Videos by OutKick
Meet the newest sports media Karen: Hub Arkush.
Witness a face of COVID-19 vaccine authoritarianism: Hub Arkush.
Meet the guy who has a vote on the otherwise esteemed Associated Press panel that casts MVP ballots who says he’s not voting for Aaron Rodgers because the Green Bay Packers quarterback is “a bad guy” for not being vaccinated and not admitting as much to reporters in an early-season press conference.
Remember Hub Arkush’s name because he represents people in the sports media, and frankly in every walk of life, who think anyone exercising their right not to get vaccinated should be punished.
Arkush is going to punish Rodgers by withholding his MVP vote. And, ominously, he says there is an anonymous group of voters who may join him.
“I can guarantee you I will not be the only one not voting for him,” Arkush said during a radio interview Tuesday on 670 The Score in Chicago.
Arkush is set off by the idea anyone who doesn’t comply to some imaginary vaccine mandate is putting the rest of society at risk.
In a sports paradigm, that means any teammate not getting vaccinated is facing a greater risk of catching COVID and spreading it to teammates throughout the locker room.
This thinking, of course, overlooks the fact the NFL has had its biggest outbreak of COVID-19 reserve list additions the past 2 to 3 weeks, and a vast majority of those players added to the list were vaccinated.
Arkush then reasons he can withhold an MVP vote from Rodgers with no evidence the QB spread the disease in his locker room simply because he missed a game and previously didn’t announce his status to reporters when asked — yeah, he lied — which makes Rodgers a horrible, horrible person in Arkush’s mind.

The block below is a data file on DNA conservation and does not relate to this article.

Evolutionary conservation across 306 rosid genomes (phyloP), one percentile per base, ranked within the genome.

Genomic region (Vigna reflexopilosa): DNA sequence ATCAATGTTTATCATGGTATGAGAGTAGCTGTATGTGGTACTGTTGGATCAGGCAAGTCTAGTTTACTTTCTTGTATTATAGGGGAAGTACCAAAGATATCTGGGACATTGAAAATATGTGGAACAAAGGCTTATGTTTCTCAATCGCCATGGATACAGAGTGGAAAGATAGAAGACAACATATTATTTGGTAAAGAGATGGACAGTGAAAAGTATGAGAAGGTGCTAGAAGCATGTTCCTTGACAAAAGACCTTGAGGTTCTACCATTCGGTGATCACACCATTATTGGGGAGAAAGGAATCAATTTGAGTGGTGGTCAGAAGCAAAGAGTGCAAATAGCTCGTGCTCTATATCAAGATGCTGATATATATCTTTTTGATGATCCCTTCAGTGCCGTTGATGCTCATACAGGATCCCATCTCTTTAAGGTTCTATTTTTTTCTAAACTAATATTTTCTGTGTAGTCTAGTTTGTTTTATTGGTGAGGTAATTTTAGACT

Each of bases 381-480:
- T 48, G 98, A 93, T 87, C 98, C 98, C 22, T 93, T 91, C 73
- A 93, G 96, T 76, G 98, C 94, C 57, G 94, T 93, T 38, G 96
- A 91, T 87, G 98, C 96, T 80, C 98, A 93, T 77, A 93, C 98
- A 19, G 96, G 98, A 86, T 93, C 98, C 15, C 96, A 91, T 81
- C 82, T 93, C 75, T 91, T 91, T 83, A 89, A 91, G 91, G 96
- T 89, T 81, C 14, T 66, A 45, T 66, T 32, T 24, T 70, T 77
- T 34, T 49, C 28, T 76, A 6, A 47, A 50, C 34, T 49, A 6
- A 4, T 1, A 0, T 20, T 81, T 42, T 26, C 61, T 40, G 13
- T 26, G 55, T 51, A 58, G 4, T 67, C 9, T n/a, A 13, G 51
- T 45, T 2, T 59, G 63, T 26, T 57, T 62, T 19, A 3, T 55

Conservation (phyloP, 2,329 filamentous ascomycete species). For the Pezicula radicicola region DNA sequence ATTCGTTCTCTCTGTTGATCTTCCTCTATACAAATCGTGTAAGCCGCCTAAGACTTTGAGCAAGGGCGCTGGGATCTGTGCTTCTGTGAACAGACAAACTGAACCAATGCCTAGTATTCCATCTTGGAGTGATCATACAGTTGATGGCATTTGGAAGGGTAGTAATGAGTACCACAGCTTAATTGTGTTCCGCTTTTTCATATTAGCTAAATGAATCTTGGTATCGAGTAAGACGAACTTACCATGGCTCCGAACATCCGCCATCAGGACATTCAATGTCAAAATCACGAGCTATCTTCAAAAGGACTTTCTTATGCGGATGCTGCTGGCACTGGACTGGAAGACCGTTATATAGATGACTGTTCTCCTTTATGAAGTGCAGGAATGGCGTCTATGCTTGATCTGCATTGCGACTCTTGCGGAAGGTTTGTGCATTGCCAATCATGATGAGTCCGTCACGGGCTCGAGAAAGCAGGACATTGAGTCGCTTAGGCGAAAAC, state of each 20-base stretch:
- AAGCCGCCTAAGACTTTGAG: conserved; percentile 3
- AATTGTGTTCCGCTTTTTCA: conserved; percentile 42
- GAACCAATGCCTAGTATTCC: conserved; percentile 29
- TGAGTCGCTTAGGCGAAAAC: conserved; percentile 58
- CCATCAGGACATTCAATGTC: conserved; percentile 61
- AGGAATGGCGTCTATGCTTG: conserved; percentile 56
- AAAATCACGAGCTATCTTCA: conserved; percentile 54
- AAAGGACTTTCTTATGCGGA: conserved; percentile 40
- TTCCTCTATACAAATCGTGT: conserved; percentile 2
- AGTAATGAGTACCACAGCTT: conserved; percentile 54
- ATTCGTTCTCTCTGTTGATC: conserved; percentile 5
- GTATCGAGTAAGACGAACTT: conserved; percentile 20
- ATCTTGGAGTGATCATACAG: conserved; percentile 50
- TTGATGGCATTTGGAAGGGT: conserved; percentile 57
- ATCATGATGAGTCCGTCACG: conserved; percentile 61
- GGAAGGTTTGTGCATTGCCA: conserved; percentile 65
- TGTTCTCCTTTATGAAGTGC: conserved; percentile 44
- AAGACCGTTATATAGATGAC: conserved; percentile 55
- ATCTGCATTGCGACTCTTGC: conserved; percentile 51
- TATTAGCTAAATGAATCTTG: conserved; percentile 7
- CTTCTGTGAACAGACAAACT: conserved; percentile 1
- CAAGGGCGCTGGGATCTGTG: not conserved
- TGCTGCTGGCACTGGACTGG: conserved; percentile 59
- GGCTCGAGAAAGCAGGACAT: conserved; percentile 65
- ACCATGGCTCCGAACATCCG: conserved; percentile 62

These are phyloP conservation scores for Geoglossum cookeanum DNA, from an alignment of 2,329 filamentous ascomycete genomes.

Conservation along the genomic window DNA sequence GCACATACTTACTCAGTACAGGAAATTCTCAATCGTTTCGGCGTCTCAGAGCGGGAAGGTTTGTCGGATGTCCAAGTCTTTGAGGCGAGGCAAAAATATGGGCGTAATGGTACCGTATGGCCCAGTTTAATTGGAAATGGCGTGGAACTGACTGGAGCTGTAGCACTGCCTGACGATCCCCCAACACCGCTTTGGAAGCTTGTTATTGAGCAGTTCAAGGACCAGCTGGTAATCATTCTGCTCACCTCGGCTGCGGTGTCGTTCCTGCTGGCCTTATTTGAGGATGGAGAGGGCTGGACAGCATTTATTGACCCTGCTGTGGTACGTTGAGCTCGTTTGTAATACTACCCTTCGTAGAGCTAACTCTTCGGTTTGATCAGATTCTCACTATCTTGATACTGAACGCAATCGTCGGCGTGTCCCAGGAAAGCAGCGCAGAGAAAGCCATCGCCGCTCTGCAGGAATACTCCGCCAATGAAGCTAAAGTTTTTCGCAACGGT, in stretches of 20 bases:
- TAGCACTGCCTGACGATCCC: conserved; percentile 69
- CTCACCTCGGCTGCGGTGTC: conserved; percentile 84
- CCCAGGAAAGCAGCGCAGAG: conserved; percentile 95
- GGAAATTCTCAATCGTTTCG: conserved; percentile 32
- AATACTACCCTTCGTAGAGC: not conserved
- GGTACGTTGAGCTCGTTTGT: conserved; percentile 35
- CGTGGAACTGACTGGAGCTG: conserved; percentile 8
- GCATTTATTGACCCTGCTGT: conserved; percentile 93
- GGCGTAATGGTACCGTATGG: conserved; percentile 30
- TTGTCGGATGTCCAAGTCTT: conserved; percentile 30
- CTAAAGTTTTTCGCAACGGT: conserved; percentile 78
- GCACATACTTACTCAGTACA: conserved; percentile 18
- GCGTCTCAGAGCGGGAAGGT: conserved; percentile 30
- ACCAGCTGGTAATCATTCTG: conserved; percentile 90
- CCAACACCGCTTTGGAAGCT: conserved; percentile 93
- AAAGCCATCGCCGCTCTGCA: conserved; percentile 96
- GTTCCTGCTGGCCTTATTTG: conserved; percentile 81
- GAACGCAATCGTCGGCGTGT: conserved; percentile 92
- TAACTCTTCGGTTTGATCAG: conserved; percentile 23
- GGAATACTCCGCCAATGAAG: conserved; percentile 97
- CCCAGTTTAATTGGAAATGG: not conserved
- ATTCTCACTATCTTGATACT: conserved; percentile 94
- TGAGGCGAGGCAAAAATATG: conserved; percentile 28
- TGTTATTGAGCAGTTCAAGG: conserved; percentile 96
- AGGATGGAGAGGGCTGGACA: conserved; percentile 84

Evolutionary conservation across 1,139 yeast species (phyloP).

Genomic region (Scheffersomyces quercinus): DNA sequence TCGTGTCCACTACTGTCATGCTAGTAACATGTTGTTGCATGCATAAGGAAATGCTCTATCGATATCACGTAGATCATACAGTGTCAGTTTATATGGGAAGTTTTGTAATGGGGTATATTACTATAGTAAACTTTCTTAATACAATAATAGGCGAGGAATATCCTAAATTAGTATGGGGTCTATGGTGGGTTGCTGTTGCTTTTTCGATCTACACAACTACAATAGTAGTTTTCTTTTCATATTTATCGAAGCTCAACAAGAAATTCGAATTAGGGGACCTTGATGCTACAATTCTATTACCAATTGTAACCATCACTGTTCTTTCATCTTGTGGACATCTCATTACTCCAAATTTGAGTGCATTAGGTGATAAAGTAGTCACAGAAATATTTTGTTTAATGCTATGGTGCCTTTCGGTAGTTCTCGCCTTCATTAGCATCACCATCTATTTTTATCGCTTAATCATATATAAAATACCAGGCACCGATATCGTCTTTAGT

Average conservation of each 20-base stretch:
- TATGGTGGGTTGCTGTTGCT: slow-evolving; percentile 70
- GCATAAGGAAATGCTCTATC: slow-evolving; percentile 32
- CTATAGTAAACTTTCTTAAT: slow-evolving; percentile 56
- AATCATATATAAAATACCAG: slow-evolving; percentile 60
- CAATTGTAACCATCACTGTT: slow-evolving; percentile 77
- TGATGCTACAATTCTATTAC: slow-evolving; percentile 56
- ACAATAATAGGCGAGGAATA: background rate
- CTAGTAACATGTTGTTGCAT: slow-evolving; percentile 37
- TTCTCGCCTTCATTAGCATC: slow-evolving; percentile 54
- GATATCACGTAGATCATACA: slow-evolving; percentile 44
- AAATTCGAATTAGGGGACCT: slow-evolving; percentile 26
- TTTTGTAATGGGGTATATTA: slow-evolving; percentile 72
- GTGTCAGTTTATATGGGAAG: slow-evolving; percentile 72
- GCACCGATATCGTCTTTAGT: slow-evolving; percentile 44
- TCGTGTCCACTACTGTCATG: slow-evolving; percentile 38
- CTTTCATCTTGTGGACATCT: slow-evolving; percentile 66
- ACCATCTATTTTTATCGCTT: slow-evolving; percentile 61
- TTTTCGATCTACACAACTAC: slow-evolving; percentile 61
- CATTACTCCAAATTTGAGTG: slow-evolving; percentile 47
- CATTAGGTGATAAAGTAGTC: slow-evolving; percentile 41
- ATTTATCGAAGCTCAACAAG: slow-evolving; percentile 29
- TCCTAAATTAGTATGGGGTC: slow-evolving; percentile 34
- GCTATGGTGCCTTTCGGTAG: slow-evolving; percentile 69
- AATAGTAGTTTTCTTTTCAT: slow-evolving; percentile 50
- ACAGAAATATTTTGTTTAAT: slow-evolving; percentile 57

(Wonder if Hub Arkush has ever lied, or is he the second person in the entire history of the planet who never has?)
All of this, of course, means Arkush will ignore the very real possibility Aaron Rodgers is the NFL’s best player this season.
“I don’t think you can be the biggest jerk in the league and punish your team, and your organization and your fan base the way he did and be the Most Valuable Player,” Arkush said. “Has he been the most valuable on the field? Yeah, you could make that argument, but I don’t think he is clearly that much more valuable than Jonathan Taylor or Cooper Kupp or maybe even Tom Brady.
“So from where I sit, the rest of it is why he’s not gonna be my choice. Do I think he’s gonna win it? Probably. A lot of voters don’t approach it the way I do, but others do, who I’ve spoken to.”
Let’s understand this clownish reasoning: Arkush admits Rodgers is a legitimate MVP candidate. And that’s correct because the guy has thrown 35 touchdown passes and 4 interceptions this year and led his team to the No. 1 overall seed in the NFC, which grants the Packers a very valuable bye the entire postseason.
But Hubbie is going to go looking for Kupp or Taylor — great players who don’t touch the football every play — because he thinks they’re better guys?
And his judgment of what makes a nice guy is whether he’s vaccinated or not and admits it or not in a press conference.
“I just think that the way he’s carried himself is inappropriate,” Arkush said. “I think he’s a bad guy, and I don’t think a bad guy can be the most valuable guy at the same time.”
Arkush being transparent about his feelings may be a problem for the Associated Press, and he knows it.
“One of the ways we get to keep being voters is we’re not allowed to say who we are voting for until after the award has been announced,” he said. “I’m probably pushing the envelope by saying who I’m not voting for. But we’re not really supposed to reveal our votes.”
So the guy breaking rules and confidences he’s agreed to abide by is judging another guy on moral grounds?
“There’s no guidelines,” Arkush said. “We are told to pick the guy who we think is most valuable to his team. And I don’t think it says anywhere, ‘strictly on the field,’ although I do think he hurt his team on the field by the way he acted off the field. They’re gonna get the No. 1 seed anyway, but what if the difference had come down to the Chiefs game, where he lied about being vaccinated, and they ended up getting beat?”
“What if” didn’t happen.
What actually happened is the Green Bay Packers have the NFL’s best record at 13-3. With Rodgers in the lineup, they’re 13-2.
If the MVP voting devolves into what voters think of players as people rather than judging what those players mean to the success of their team, the award is no longer an MVP award.
It would be the Karen Arkush Award.
Follow on Twitter: @ArmandoSalguero